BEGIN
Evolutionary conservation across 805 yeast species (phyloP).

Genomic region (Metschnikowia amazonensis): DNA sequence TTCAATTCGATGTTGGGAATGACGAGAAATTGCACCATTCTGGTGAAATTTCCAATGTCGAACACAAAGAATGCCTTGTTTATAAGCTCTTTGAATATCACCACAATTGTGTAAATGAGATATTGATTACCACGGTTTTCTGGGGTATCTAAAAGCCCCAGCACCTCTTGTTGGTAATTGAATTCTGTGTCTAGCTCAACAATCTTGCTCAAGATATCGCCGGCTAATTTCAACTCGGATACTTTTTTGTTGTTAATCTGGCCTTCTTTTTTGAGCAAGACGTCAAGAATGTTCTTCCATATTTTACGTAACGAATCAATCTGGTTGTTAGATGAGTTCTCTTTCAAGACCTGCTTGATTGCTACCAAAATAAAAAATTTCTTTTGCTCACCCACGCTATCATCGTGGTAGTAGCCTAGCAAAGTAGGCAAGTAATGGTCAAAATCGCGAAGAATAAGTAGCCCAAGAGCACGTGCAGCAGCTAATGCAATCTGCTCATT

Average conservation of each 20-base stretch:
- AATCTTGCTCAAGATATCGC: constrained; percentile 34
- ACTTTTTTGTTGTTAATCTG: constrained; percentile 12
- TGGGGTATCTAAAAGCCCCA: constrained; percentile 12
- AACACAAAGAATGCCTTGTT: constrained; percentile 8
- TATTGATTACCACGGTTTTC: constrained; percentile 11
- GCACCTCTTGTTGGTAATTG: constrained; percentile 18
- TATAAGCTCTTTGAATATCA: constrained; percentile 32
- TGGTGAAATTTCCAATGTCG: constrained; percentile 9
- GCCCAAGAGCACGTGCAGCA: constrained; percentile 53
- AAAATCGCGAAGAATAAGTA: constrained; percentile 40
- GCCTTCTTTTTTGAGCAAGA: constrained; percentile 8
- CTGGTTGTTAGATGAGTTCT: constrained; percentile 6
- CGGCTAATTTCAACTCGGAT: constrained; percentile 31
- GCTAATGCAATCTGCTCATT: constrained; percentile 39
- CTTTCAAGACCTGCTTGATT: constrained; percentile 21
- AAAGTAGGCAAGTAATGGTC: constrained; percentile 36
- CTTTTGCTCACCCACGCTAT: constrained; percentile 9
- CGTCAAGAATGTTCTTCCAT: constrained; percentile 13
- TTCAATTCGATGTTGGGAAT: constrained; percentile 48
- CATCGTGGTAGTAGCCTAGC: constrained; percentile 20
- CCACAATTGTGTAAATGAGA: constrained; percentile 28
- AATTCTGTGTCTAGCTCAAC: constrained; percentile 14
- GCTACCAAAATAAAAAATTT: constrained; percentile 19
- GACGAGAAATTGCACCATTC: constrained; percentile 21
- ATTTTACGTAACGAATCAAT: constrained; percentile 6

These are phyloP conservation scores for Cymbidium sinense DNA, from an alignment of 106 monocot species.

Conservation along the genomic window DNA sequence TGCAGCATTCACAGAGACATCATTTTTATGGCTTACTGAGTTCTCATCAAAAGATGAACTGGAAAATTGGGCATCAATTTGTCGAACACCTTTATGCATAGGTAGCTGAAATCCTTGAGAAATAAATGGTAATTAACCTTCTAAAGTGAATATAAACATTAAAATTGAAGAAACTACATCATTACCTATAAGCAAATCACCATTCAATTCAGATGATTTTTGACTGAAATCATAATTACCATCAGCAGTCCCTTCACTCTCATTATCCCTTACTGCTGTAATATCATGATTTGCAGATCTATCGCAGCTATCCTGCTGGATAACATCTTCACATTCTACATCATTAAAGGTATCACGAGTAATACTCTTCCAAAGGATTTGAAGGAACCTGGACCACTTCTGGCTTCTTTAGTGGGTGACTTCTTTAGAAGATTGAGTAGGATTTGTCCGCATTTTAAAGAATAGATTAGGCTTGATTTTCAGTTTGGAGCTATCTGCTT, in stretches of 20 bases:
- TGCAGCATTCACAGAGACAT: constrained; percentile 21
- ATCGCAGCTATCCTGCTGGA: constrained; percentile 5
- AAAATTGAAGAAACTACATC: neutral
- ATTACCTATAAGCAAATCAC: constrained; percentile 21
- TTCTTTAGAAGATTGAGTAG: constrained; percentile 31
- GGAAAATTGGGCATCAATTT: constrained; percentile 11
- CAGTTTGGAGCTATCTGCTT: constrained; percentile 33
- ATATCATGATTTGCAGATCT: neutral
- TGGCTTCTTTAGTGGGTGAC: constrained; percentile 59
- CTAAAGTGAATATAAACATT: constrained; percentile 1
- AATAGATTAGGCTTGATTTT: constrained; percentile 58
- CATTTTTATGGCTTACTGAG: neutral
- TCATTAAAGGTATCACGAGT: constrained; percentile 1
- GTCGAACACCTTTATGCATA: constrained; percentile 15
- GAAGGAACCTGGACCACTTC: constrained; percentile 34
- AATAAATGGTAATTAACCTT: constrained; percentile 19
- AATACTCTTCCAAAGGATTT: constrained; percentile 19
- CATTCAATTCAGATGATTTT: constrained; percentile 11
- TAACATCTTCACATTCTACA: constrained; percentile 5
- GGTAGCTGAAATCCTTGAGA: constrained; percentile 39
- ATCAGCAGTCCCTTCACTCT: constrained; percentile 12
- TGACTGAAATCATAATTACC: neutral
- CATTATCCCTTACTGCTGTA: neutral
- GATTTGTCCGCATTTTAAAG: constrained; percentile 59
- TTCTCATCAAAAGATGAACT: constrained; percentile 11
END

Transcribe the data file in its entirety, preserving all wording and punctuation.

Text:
Evolutionary conservation across 805 yeast species (phyloP).

Genomic region (Metschnikowia amazonensis): DNA sequence TTCAATTCGATGTTGGGAATGACGAGAAATTGCACCATTCTGGTGAAATTTCCAATGTCGAACACAAAGAATGCCTTGTTTATAAGCTCTTTGAATATCACCACAATTGTGTAAATGAGATATTGATTACCACGGTTTTCTGGGGTATCTAAAAGCCCCAGCACCTCTTGTTGGTAATTGAATTCTGTGTCTAGCTCAACAATCTTGCTCAAGATATCGCCGGCTAATTTCAACTCGGATACTTTTTTGTTGTTAATCTGGCCTTCTTTTTTGAGCAAGACGTCAAGAATGTTCTTCCATATTTTACGTAACGAATCAATCTGGTTGTTAGATGAGTTCTCTTTCAAGACCTGCTTGATTGCTACCAAAATAAAAAATTTCTTTTGCTCACCCACGCTATCATCGTGGTAGTAGCCTAGCAAAGTAGGCAAGTAATGGTCAAAATCGCGAAGAATAAGTAGCCCAAGAGCACGTGCAGCAGCTAATGCAATCTGCTCATT

Average conservation of each 20-base stretch:
- AATCTTGCTCAAGATATCGC: constrained; percentile 34
- ACTTTTTTGTTGTTAATCTG: constrained; percentile 12
- TGGGGTATCTAAAAGCCCCA: constrained; percentile 12
- AACACAAAGAATGCCTTGTT: constrained; percentile 8
- TATTGATTACCACGGTTTTC: constrained; percentile 11
- GCACCTCTTGTTGGTAATTG: constrained; percentile 18
- TATAAGCTCTTTGAATATCA: constrained; percentile 32
- TGGTGAAATTTCCAATGTCG: constrained; percentile 9
- GCCCAAGAGCACGTGCAGCA: constrained; percentile 53
- AAAATCGCGAAGAATAAGTA: constrained; percentile 40
- GCCTTCTTTTTTGAGCAAGA: constrained; percentile 8
- CTGGTTGTTAGATGAGTTCT: constrained; percentile 6
- CGGCTAATTTCAACTCGGAT: constrained; percentile 31
- GCTAATGCAATCTGCTCATT: constrained; percentile 39
- CTTTCAAGACCTGCTTGATT: constrained; percentile 21
- AAAGTAGGCAAGTAATGGTC: constrained; percentile 36
- CTTTTGCTCACCCACGCTAT: constrained; percentile 9
- CGTCAAGAATGTTCTTCCAT: constrained; percentile 13
- TTCAATTCGATGTTGGGAAT: constrained; percentile 48
- CATCGTGGTAGTAGCCTAGC: constrained; percentile 20
- CCACAATTGTGTAAATGAGA: constrained; percentile 28
- AATTCTGTGTCTAGCTCAAC: constrained; percentile 14
- GCTACCAAAATAAAAAATTT: constrained; percentile 19
- GACGAGAAATTGCACCATTC: constrained; percentile 21
- ATTTTACGTAACGAATCAAT: constrained; percentile 6

These are phyloP conservation scores for Cymbidium sinense DNA, from an alignment of 106 monocot species.

Conservation along the genomic window DNA sequence TGCAGCATTCACAGAGACATCATTTTTATGGCTTACTGAGTTCTCATCAAAAGATGAACTGGAAAATTGGGCATCAATTTGTCGAACACCTTTATGCATAGGTAGCTGAAATCCTTGAGAAATAAATGGTAATTAACCTTCTAAAGTGAATATAAACATTAAAATTGAAGAAACTACATCATTACCTATAAGCAAATCACCATTCAATTCAGATGATTTTTGACTGAAATCATAATTACCATCAGCAGTCCCTTCACTCTCATTATCCCTTACTGCTGTAATATCATGATTTGCAGATCTATCGCAGCTATCCTGCTGGATAACATCTTCACATTCTACATCATTAAAGGTATCACGAGTAATACTCTTCCAAAGGATTTGAAGGAACCTGGACCACTTCTGGCTTCTTTAGTGGGTGACTTCTTTAGAAGATTGAGTAGGATTTGTCCGCATTTTAAAGAATAGATTAGGCTTGATTTTCAGTTTGGAGCTATCTGCTT, in stretches of 20 bases:
- TGCAGCATTCACAGAGACAT: constrained; percentile 21
- ATCGCAGCTATCCTGCTGGA: constrained; percentile 5
- AAAATTGAAGAAACTACATC: neutral
- ATTACCTATAAGCAAATCAC: constrained; percentile 21
- TTCTTTAGAAGATTGAGTAG: constrained; percentile 31
- GGAAAATTGGGCATCAATTT: constrained; percentile 11
- CAGTTTGGAGCTATCTGCTT: constrained; percentile 33
- ATATCATGATTTGCAGATCT: neutral
- TGGCTTCTTTAGTGGGTGAC: constrained; percentile 59
- CTAAAGTGAATATAAACATT: constrained; percentile 1
- AATAGATTAGGCTTGATTTT: constrained; percentile 58
- CATTTTTATGGCTTACTGAG: neutral
- TCATTAAAGGTATCACGAGT: constrained; percentile 1
- GTCGAACACCTTTATGCATA: constrained; percentile 15
- GAAGGAACCTGGACCACTTC: constrained; percentile 34
- AATAAATGGTAATTAACCTT: constrained; percentile 19
- AATACTCTTCCAAAGGATTT: constrained; percentile 19
- CATTCAATTCAGATGATTTT: constrained; percentile 11
- TAACATCTTCACATTCTACA: constrained; percentile 5
- GGTAGCTGAAATCCTTGAGA: constrained; percentile 39
- ATCAGCAGTCCCTTCACTCT: constrained; percentile 12
- TGACTGAAATCATAATTACC: neutral
- CATTATCCCTTACTGCTGTA: neutral
- GATTTGTCCGCATTTTAAAG: constrained; percentile 59
- TTCTCATCAAAAGATGAACT: constrained; percentile 11